Dialogue from heaven and storytelling fresh as a gunshot grip each page about the true West.

SONS OF TEXAS

The greatest living writer of Western historicals (Jericho’s Road, 2004, etc.) sets spurs to a new trilogy.

Looking for the next dream in 1816, Mordecai Lewis leaves Tennessee—and his wife and kids—to head west in search of fresh land to settle. He returns empty-handed but dream-packed. The Lewises have little truck with surveyors and boundaries, they just move west and take up empty land until civilization encroaches on them. Now Mordecai has Homeric tales of the Spanish land called Texas, a limitless spread of golden earth bending past the horizon, whose population of wild horses is protected by the Mexican military, led by the murderous Lieutenant Armando Rodriguez. When Lewis gets a band together to round up a herd of those wild mustangs, self-righteous thief and neighbor Cyrus Blackwood insinuates himself into it. Also along is the series hero, young Michael Lewis. At the Sabine River, Michael meets Marie Villaret and loses his heart, as does she. The backwoodsmen round up a herd and head back to the States, but they’re betrayed by Cyrus Blackwood. Rodriguez and his troops stop and murder the Tennesseans; Michael sees his father’s brains blown out. He manages to get back to the Villaret ranch, where he recovers enough to head home and find Cyrus Blackwood. Trying to bushwhack Michael, young Finis Blackwood gets his arm shot to pieces and later removed. The Blackwoods vow to kill Michael. Rather than ignite a feud that could go on for years and cost his family many lives, Michael sets off west. At the Villaret ranch he hears that Spain will allow 300 American settlers to create farms in Texas. He asks Marie to marry him when he returns with some land to settle.

Dialogue from heaven and storytelling fresh as a gunshot grip each page about the true West.

Pub Date: June 1, 2005

ISBN: 0-765-31021-X

Page Count: 336

Publisher: Forge

Review Posted Online: May 20, 2010

Kirkus Reviews Issue: April 15, 2005

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LAST ORDERS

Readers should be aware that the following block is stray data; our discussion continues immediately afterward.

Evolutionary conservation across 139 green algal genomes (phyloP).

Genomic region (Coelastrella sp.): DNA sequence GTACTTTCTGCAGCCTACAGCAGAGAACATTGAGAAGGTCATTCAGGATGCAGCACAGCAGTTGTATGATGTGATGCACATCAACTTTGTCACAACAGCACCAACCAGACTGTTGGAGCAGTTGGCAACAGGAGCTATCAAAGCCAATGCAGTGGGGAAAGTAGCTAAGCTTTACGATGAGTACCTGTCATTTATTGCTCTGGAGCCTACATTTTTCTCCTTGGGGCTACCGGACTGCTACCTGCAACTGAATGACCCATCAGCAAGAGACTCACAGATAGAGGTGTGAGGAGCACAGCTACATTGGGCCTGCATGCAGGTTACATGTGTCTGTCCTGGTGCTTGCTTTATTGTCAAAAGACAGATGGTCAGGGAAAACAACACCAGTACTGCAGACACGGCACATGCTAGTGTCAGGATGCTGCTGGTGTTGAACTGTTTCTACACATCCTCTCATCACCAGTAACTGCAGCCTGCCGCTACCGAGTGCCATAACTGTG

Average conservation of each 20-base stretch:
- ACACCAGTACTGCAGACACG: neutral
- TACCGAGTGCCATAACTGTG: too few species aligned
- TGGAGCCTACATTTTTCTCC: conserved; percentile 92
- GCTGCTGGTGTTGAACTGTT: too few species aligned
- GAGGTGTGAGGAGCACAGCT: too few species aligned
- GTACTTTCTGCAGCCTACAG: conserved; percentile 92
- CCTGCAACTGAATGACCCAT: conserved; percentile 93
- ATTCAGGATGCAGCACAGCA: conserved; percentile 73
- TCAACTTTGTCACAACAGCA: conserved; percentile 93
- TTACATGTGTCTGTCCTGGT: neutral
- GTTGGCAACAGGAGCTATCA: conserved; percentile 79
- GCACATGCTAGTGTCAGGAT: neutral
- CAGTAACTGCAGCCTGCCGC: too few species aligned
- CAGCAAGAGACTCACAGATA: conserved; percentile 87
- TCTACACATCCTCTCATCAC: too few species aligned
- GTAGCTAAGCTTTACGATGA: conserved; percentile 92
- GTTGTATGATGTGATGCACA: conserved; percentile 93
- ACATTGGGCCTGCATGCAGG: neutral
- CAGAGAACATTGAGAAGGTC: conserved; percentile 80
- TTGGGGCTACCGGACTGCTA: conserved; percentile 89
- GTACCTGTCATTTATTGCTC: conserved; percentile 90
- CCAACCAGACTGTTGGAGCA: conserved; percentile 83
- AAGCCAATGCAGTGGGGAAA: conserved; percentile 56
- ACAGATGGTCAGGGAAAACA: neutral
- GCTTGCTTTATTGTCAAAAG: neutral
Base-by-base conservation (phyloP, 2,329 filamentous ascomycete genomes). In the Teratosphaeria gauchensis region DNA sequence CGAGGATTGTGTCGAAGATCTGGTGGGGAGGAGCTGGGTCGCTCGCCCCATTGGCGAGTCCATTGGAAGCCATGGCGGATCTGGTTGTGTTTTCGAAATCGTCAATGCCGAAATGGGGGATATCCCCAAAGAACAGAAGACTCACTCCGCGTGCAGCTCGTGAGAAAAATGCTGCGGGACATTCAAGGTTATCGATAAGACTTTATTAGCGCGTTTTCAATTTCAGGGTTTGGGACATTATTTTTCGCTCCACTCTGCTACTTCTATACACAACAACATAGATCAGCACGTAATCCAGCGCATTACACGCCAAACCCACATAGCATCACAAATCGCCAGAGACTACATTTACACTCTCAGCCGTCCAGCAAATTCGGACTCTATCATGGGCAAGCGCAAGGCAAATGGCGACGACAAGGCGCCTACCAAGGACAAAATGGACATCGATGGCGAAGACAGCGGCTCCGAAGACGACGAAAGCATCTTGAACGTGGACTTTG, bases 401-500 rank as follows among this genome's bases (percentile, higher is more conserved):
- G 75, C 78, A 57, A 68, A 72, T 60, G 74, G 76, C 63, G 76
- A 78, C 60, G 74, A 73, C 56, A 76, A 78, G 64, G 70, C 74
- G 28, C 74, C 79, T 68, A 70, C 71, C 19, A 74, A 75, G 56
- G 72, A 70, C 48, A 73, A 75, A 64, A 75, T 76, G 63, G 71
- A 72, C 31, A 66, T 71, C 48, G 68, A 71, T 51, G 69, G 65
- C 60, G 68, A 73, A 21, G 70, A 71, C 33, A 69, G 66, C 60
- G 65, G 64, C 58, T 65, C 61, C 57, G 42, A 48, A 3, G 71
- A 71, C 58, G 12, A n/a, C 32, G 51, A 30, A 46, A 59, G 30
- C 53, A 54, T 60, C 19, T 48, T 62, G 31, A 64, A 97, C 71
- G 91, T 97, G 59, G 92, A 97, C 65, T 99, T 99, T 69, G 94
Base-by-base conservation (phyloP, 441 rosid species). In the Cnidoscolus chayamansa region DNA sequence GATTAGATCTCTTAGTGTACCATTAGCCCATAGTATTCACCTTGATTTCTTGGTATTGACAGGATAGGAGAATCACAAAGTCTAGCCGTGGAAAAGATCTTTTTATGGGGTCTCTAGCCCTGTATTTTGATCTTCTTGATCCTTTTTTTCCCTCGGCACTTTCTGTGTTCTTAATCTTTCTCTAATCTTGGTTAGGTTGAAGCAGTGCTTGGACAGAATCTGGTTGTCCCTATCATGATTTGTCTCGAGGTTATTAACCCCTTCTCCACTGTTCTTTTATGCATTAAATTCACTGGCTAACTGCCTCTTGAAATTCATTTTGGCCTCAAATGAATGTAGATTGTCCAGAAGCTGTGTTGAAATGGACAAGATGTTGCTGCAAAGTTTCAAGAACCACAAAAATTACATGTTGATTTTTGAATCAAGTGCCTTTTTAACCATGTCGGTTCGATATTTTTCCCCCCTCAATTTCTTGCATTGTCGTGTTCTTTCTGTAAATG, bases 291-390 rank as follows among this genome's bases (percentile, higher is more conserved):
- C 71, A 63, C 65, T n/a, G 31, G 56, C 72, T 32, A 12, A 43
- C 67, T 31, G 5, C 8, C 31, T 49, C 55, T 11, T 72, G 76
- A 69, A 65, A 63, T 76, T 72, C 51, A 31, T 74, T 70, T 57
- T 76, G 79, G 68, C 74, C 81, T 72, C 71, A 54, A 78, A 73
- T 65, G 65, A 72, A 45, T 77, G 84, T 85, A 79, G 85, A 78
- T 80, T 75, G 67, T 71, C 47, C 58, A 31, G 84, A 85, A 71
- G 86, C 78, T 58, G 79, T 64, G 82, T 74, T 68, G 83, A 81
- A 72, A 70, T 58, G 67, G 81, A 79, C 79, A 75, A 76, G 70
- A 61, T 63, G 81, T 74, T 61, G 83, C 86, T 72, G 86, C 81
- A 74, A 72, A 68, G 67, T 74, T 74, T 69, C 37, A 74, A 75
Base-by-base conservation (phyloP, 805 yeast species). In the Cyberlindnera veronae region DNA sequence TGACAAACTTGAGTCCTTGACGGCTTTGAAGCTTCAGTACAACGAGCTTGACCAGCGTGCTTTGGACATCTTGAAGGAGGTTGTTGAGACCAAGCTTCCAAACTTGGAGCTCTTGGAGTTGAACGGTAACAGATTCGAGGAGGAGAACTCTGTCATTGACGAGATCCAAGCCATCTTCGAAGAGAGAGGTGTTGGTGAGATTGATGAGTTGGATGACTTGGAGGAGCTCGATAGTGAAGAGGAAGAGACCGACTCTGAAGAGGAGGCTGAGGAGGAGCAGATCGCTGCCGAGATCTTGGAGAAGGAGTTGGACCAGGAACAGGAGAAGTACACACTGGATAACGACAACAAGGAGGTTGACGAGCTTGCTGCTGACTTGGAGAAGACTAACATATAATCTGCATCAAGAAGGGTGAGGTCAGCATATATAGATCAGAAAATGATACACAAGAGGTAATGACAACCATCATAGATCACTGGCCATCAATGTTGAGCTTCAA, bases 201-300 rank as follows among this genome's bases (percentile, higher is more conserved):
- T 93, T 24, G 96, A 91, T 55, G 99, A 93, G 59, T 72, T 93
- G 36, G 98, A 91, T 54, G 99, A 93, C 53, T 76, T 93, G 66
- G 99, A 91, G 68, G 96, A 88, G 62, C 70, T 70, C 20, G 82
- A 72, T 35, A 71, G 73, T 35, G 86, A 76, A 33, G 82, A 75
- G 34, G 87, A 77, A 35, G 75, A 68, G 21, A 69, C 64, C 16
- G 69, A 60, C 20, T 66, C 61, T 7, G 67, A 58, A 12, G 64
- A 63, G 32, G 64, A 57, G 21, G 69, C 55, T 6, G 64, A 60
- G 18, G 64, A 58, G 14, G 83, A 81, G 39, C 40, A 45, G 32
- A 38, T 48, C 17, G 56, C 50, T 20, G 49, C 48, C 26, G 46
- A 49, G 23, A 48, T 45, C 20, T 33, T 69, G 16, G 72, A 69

Britisher Swift's sixth novel (Ever After, 1992 etc.) and fourth to appear here is a slow-to-start but then captivating tale of English working-class families in the four decades following WW II. When Jack Dodds dies suddenly of cancer after years of running a butcher shop in London, he leaves a strange request—namely, that his ashes be scattered off Margate pier into the sea. And who could better be suited to fulfill this wish than his three oldest drinking buddies—insurance man Ray, vegetable seller Lenny, and undertaker Vic, all of whom, like Jack himself, fought also as soldiers or sailors in the long-ago world war. Swift's narrative start, with its potential for the melodramatic, is developed instead with an economy, heart, and eye that release (through the characters' own voices, one after another) the story's humanity and depth instead of its schmaltz. The jokes may be weak and self- conscious when the three old friends meet at their local pub in the company of the urn holding Jack's ashes; but once the group gets on the road, in an expensive car driven by Jack's adoptive son, Vince, the story starts gradually to move forward, cohere, and deepen. The reader learns in time why it is that no wife comes along, why three marriages out of three broke apart, and why Vince always hated his stepfather Jack and still does—or so he thinks. There will be stories of innocent youth, suffering wives, early loves, lost daughters, secret affairs, and old antagonisms—including a fistfight over the dead on an English hilltop, and a strewing of Jack's ashes into roiling seawaves that will draw up feelings perhaps unexpectedly strong. Without affectation, Swift listens closely to the lives that are his subject and creates a songbook of voices part lyric, part epic, part working-class social realism—with, in all, the ring to it of the honest, human, and true.